The History of England

from Celts through 20th century

The lessons of Cable street

Category: 20th century

In that year the fascist onslaught had been unleashed against the people of Spain.

Everywhere the fascists were striving to create the im­pression that their onward march could not be halted.

And in Britain too they were winning support through demagogy and lavish expenditure on uniforms, bands, and the kind of attractions that lure the politically backward.

From 1933 onwards their growth was continuous. They boasted in 1936 of a membership of thousands in the East End of London. Unemployment, bad housing, poverty was rife.

In line with Government policy abroad, certain important sections of British capitalism began to give open support to the fascists at home.

Money was found to provide the fascists with barracks in many areas, where they drilled and trained for their thuggery. Armoured lorries were purchased in which they would speed from one area to another to terrorise their critics.

It was against this background that the British Union of Fascists announced its intention to march through East London on October 4th.

Then, as now, police protection made possible the growth of fascist organisation. Then, as now, the Government refused to take action to prevent fascist provocations.

In the name of “free speech” the British fascists were allowed to speak, to organise, to march.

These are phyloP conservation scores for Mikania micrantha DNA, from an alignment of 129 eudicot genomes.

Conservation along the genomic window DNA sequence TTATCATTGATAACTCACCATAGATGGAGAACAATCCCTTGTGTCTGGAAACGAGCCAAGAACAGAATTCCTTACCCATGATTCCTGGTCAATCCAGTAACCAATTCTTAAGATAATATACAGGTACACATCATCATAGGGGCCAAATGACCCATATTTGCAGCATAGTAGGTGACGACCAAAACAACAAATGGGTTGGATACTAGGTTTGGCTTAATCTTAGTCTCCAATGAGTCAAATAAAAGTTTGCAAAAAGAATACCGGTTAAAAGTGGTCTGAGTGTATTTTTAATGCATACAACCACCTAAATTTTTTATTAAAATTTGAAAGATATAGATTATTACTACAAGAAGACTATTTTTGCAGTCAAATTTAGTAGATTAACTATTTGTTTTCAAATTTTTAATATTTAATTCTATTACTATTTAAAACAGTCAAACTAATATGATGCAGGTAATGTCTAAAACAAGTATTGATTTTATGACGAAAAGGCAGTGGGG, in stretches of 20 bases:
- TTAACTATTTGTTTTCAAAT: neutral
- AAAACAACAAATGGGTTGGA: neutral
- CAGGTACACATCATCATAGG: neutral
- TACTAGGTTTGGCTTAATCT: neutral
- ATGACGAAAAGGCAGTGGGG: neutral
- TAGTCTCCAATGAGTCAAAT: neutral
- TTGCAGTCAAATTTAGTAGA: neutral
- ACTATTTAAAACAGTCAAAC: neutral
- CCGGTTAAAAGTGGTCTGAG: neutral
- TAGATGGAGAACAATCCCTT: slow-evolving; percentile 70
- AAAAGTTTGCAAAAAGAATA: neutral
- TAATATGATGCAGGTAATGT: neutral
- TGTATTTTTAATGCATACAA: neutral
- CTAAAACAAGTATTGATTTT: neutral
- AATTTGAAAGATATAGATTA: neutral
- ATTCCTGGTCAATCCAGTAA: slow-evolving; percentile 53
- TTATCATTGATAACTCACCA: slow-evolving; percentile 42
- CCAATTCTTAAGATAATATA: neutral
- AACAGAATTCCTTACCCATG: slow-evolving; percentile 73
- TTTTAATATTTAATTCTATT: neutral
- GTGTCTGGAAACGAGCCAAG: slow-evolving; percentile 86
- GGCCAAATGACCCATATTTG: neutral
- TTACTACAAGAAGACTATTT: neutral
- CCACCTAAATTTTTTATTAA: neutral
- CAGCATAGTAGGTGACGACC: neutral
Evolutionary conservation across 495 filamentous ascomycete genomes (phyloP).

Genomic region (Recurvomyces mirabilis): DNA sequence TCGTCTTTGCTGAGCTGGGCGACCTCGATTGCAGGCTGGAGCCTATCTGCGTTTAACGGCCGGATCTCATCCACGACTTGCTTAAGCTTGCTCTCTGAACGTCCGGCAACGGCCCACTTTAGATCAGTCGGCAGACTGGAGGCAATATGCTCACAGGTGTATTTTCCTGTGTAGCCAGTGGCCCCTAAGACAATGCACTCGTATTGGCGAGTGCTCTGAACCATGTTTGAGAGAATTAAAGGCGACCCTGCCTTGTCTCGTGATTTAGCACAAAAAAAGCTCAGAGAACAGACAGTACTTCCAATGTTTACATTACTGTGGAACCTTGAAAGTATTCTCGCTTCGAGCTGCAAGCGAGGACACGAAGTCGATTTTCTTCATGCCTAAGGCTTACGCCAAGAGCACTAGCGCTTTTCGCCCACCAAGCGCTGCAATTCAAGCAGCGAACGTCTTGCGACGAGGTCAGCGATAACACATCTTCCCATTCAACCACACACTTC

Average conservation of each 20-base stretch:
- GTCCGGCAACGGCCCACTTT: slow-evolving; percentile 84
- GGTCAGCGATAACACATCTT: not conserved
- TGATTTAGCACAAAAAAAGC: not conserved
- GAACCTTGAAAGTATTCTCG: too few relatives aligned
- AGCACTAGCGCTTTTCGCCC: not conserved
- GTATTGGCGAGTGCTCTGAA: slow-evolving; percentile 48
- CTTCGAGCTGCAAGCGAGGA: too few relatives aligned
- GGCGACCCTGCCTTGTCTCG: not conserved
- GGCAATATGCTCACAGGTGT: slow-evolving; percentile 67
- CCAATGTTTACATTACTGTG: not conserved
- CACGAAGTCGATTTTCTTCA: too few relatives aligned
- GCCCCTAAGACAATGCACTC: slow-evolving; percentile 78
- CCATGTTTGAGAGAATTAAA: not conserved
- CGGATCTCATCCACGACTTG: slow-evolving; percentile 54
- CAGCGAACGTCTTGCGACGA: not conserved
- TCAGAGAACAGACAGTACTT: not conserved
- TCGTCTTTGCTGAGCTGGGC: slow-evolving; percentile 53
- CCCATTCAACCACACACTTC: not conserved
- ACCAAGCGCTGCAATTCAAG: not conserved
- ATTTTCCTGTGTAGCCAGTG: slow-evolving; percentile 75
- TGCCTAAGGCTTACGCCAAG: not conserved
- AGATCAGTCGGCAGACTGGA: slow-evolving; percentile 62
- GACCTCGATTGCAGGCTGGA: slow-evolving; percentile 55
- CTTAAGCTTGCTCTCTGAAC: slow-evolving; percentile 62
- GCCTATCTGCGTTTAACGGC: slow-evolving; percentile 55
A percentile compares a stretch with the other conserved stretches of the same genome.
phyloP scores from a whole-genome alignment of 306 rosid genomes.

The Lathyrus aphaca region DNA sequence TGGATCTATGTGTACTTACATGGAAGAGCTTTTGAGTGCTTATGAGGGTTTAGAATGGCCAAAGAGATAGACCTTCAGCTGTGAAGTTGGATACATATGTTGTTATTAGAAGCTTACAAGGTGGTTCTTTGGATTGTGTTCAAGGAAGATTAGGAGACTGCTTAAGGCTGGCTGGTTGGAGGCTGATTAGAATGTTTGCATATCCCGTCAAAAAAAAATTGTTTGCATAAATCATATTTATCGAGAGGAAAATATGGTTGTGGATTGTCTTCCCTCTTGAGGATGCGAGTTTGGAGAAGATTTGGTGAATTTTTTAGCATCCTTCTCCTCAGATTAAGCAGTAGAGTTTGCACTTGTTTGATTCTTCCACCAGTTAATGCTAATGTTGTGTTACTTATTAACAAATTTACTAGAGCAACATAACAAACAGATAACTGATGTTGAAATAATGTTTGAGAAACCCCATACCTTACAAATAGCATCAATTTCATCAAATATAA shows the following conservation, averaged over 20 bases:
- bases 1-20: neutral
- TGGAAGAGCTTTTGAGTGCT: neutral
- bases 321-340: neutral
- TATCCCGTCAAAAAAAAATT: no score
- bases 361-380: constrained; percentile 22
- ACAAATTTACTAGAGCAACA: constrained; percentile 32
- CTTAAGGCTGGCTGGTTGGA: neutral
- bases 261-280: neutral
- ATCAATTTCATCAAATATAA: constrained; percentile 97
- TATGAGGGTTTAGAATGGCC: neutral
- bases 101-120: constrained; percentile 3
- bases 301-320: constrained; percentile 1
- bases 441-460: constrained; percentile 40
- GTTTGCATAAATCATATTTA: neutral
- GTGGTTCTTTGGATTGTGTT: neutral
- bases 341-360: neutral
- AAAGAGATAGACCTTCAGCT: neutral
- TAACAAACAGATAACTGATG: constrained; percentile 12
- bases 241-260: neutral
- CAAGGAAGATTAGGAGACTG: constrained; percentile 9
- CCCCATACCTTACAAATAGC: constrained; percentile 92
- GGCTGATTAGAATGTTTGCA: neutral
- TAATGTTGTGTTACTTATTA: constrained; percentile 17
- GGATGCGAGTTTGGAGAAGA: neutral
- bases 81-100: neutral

From all over Britain uniformed fascists arrived in coaches and armoured lorries. Six thousand foot police and entire mounted police divisions were mobilised.

But the might, the discipline and the courage of the people proved too good for them. A solid mass of people estimated variously at from 50,000 to a quarter of a million barred ev­ery street on their route.

Barricades were erected. With bare hands or improvised weapons the people beat back fascists, police batons, horses and all, and the slogan of the people of Madrid, “They shall not pass” became a reality in East London.

Millions of people have still to learn some of the lessons of those days:

The lesson that fascism is too dangerous a growth to be tolerated in the name of “free speech”, the lesson that fas­cism finds fertile soil among people with grievances who are not given correct leadership.

Prejudices about race and colour planted in the minds of the people by capitalist society can divert people’s atten­tion away from the real enemy.

But 1962 is not 1936. Millions know what fascism ins. Millions suffered because of it. But the dangers are still present.

They find expression in policies like the Immigration Act, which encourage racialism and discrimination against certain citizens of the Commonwealth, and in the refusal of the Government to act against racial slanders.

The people are ready to act against fascism and race ha­tred. The prompt appeal of the seven East London Councils to stop fascist meetings and marches, the call of the LCC for action against purveyors of race hate policies, the public protests at fascist meetings, the growth of broad antifascist committees, the launching of national petitions — all are signs of this readiness.

But if the lessons of October 4th, 1936 are to be fully learned, we need a nationwide campaign embracing all dem­ocrats and peacelovers, to force this Government or one which will take its place, not only to introduce laws to make the spreading of racial hatred a crime, but to wipe out the social evils of bad housing and unemployment which provide a fertile breeding ground for fascist demagogy.

From World News, Oct. 6, 1962

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